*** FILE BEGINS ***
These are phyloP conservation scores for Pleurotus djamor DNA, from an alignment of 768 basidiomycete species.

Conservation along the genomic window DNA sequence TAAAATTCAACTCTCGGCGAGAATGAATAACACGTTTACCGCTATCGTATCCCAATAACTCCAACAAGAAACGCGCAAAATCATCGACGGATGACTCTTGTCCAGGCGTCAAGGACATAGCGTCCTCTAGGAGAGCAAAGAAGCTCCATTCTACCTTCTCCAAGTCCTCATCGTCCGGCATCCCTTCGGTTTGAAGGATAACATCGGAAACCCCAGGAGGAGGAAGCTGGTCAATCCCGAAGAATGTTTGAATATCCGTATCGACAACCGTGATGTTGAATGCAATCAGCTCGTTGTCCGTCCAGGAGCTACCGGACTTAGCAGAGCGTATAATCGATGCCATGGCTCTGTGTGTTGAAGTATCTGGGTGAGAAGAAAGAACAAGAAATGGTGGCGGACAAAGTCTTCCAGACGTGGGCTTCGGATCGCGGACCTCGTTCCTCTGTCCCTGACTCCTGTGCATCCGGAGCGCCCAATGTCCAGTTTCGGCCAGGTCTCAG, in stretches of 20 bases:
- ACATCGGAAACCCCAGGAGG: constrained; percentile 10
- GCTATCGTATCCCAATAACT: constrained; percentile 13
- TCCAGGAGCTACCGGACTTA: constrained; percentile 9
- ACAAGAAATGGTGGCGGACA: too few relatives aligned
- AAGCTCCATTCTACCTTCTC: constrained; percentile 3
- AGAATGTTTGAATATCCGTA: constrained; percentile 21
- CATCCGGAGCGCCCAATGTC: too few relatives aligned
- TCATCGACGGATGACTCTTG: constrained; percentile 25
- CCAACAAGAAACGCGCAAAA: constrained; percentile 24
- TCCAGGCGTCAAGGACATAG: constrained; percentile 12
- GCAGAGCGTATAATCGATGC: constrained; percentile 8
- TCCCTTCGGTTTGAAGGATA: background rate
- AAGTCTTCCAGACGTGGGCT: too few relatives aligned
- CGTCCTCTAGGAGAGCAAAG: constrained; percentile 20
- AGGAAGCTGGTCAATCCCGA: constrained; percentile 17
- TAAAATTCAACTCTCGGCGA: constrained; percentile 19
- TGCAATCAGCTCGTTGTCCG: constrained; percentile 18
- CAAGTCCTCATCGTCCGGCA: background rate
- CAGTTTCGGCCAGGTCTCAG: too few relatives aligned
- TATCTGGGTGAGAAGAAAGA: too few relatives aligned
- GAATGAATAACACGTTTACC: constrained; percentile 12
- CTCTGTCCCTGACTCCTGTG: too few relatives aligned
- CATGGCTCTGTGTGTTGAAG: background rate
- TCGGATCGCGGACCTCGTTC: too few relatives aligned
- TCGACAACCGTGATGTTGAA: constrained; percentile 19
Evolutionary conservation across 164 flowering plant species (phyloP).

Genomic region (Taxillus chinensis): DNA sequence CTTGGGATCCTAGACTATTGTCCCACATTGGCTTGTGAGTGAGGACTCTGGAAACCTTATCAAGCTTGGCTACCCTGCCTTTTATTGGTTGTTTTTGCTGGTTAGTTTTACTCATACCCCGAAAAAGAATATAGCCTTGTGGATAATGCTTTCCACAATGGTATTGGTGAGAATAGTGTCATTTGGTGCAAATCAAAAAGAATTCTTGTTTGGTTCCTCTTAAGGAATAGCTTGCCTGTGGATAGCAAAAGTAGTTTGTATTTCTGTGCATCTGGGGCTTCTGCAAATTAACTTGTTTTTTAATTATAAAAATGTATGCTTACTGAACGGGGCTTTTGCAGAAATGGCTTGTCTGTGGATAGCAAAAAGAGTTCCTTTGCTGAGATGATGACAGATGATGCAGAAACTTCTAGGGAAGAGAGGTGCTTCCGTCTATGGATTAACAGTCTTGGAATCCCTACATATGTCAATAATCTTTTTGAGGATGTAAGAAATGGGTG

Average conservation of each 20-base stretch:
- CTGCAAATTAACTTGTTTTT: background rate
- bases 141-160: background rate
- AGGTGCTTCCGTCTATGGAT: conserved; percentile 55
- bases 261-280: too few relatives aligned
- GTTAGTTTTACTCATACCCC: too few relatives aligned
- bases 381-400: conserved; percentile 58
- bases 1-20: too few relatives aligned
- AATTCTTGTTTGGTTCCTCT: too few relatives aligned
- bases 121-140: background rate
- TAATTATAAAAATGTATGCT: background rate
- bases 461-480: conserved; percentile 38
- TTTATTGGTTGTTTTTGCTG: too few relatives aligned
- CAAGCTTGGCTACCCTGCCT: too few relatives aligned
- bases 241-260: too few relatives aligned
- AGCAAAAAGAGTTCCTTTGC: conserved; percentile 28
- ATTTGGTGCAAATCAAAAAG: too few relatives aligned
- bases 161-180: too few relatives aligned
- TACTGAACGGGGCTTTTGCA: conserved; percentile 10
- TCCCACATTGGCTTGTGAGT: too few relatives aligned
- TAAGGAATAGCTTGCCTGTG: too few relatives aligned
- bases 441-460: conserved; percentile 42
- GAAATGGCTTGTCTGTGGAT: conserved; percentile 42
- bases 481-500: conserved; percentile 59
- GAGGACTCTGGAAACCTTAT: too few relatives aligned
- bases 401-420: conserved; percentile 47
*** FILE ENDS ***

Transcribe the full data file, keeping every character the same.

These are phyloP conservation scores for Pleurotus djamor DNA, from an alignment of 768 basidiomycete species.

Conservation along the genomic window DNA sequence TAAAATTCAACTCTCGGCGAGAATGAATAACACGTTTACCGCTATCGTATCCCAATAACTCCAACAAGAAACGCGCAAAATCATCGACGGATGACTCTTGTCCAGGCGTCAAGGACATAGCGTCCTCTAGGAGAGCAAAGAAGCTCCATTCTACCTTCTCCAAGTCCTCATCGTCCGGCATCCCTTCGGTTTGAAGGATAACATCGGAAACCCCAGGAGGAGGAAGCTGGTCAATCCCGAAGAATGTTTGAATATCCGTATCGACAACCGTGATGTTGAATGCAATCAGCTCGTTGTCCGTCCAGGAGCTACCGGACTTAGCAGAGCGTATAATCGATGCCATGGCTCTGTGTGTTGAAGTATCTGGGTGAGAAGAAAGAACAAGAAATGGTGGCGGACAAAGTCTTCCAGACGTGGGCTTCGGATCGCGGACCTCGTTCCTCTGTCCCTGACTCCTGTGCATCCGGAGCGCCCAATGTCCAGTTTCGGCCAGGTCTCAG, in stretches of 20 bases:
- ACATCGGAAACCCCAGGAGG: constrained; percentile 10
- GCTATCGTATCCCAATAACT: constrained; percentile 13
- TCCAGGAGCTACCGGACTTA: constrained; percentile 9
- ACAAGAAATGGTGGCGGACA: too few relatives aligned
- AAGCTCCATTCTACCTTCTC: constrained; percentile 3
- AGAATGTTTGAATATCCGTA: constrained; percentile 21
- CATCCGGAGCGCCCAATGTC: too few relatives aligned
- TCATCGACGGATGACTCTTG: constrained; percentile 25
- CCAACAAGAAACGCGCAAAA: constrained; percentile 24
- TCCAGGCGTCAAGGACATAG: constrained; percentile 12
- GCAGAGCGTATAATCGATGC: constrained; percentile 8
- TCCCTTCGGTTTGAAGGATA: background rate
- AAGTCTTCCAGACGTGGGCT: too few relatives aligned
- CGTCCTCTAGGAGAGCAAAG: constrained; percentile 20
- AGGAAGCTGGTCAATCCCGA: constrained; percentile 17
- TAAAATTCAACTCTCGGCGA: constrained; percentile 19
- TGCAATCAGCTCGTTGTCCG: constrained; percentile 18
- CAAGTCCTCATCGTCCGGCA: background rate
- CAGTTTCGGCCAGGTCTCAG: too few relatives aligned
- TATCTGGGTGAGAAGAAAGA: too few relatives aligned
- GAATGAATAACACGTTTACC: constrained; percentile 12
- CTCTGTCCCTGACTCCTGTG: too few relatives aligned
- CATGGCTCTGTGTGTTGAAG: background rate
- TCGGATCGCGGACCTCGTTC: too few relatives aligned
- TCGACAACCGTGATGTTGAA: constrained; percentile 19
Evolutionary conservation across 164 flowering plant species (phyloP).

Genomic region (Taxillus chinensis): DNA sequence CTTGGGATCCTAGACTATTGTCCCACATTGGCTTGTGAGTGAGGACTCTGGAAACCTTATCAAGCTTGGCTACCCTGCCTTTTATTGGTTGTTTTTGCTGGTTAGTTTTACTCATACCCCGAAAAAGAATATAGCCTTGTGGATAATGCTTTCCACAATGGTATTGGTGAGAATAGTGTCATTTGGTGCAAATCAAAAAGAATTCTTGTTTGGTTCCTCTTAAGGAATAGCTTGCCTGTGGATAGCAAAAGTAGTTTGTATTTCTGTGCATCTGGGGCTTCTGCAAATTAACTTGTTTTTTAATTATAAAAATGTATGCTTACTGAACGGGGCTTTTGCAGAAATGGCTTGTCTGTGGATAGCAAAAAGAGTTCCTTTGCTGAGATGATGACAGATGATGCAGAAACTTCTAGGGAAGAGAGGTGCTTCCGTCTATGGATTAACAGTCTTGGAATCCCTACATATGTCAATAATCTTTTTGAGGATGTAAGAAATGGGTG

Average conservation of each 20-base stretch:
- CTGCAAATTAACTTGTTTTT: background rate
- bases 141-160: background rate
- AGGTGCTTCCGTCTATGGAT: conserved; percentile 55
- bases 261-280: too few relatives aligned
- GTTAGTTTTACTCATACCCC: too few relatives aligned
- bases 381-400: conserved; percentile 58
- bases 1-20: too few relatives aligned
- AATTCTTGTTTGGTTCCTCT: too few relatives aligned
- bases 121-140: background rate
- TAATTATAAAAATGTATGCT: background rate
- bases 461-480: conserved; percentile 38
- TTTATTGGTTGTTTTTGCTG: too few relatives aligned
- CAAGCTTGGCTACCCTGCCT: too few relatives aligned
- bases 241-260: too few relatives aligned
- AGCAAAAAGAGTTCCTTTGC: conserved; percentile 28
- ATTTGGTGCAAATCAAAAAG: too few relatives aligned
- bases 161-180: too few relatives aligned
- TACTGAACGGGGCTTTTGCA: conserved; percentile 10
- TCCCACATTGGCTTGTGAGT: too few relatives aligned
- TAAGGAATAGCTTGCCTGTG: too few relatives aligned
- bases 441-460: conserved; percentile 42
- GAAATGGCTTGTCTGTGGAT: conserved; percentile 42
- bases 481-500: conserved; percentile 59
- GAGGACTCTGGAAACCTTAT: too few relatives aligned
- bases 401-420: conserved; percentile 47